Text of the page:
VSJ – April 2006 – Work in Progress

Shah Md. Safiul Hoque, MIAP is a lecturer in the Department of Computer Science and IT at Bangladesh University of Business & Technology. Here he tells us something of the growth in the Bangladesh software industry and the initiatives being developed to sustain it.

Introduction: The globalization of the software industry is seen as a particular example of the new global economic division of labour, driven both by lower costs in developing countries and skill shortages in industrialized economic economies and facilitated by ICTs (Carmel, 1999; Herbsleb and Moitra, 2001). There has been an increasing incidence of developing countries engaging in software export, an industry assumed to have few barriers to entry (Heeks, 1999). As a developing nation, Bangladesh is working to overcome existing barriers to increase its software export volume. The government of The People’s Republic of Bangladesh has addressed the importance of ICT infrastructure in total economy development. It has open up a new Ministry of Science & Information and Communication Technology to offer special concentration on the ICT sector in particular. Radical development in the telecommunication sector within the last decade is a further hope for the Bangladesh software industry.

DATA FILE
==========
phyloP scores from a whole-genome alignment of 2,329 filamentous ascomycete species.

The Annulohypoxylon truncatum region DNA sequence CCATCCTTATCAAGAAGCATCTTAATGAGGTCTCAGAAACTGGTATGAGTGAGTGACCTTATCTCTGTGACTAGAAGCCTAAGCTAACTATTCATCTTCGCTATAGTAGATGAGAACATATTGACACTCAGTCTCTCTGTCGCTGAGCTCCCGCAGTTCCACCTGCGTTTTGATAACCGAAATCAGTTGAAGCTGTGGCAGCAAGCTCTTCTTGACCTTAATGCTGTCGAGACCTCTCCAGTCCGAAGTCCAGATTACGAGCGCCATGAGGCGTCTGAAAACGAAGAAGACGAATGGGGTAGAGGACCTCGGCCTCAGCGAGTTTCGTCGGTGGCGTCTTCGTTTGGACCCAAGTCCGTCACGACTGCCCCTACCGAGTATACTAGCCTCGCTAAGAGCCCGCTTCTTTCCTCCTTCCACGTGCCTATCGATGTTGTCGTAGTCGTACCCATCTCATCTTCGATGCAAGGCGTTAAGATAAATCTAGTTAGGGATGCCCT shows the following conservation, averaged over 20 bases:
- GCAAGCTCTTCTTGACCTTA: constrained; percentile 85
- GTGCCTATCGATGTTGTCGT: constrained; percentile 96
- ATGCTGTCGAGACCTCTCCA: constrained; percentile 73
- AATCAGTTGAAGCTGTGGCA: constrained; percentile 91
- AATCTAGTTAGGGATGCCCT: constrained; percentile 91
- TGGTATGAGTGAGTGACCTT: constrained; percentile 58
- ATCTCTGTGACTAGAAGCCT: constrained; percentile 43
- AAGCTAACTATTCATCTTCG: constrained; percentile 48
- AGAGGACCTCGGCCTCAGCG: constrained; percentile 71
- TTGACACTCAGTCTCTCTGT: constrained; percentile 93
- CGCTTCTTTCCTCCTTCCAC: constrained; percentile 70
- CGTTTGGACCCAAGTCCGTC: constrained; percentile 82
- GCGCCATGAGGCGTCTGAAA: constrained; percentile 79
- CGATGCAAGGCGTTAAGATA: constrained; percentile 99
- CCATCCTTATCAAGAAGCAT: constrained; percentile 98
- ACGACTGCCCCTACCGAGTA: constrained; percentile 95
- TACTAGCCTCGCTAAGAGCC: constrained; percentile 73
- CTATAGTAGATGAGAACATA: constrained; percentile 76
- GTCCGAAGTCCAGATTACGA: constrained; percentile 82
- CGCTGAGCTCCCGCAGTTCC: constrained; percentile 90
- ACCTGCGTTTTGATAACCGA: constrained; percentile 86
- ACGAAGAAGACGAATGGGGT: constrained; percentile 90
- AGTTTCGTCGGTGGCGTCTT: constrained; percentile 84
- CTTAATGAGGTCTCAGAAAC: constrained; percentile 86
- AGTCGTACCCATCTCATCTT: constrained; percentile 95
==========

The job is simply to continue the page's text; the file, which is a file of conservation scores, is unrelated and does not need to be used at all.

Initiatives: Recent trends indicate that the industry has certainly reached a take-off stage and is, in the coming years, poised for high growth (BASIS, 2006). Both private and government agencies are working and taking timely initiatives for developing this sector. A good number of talented, energetic and innovative entrepreneurs have been working and trying hard to develop the software industry in Bangladesh to present it to the international market in full bloom. Government recognized this industry as a thrust sector and launched some development and promotional initiatives. These include: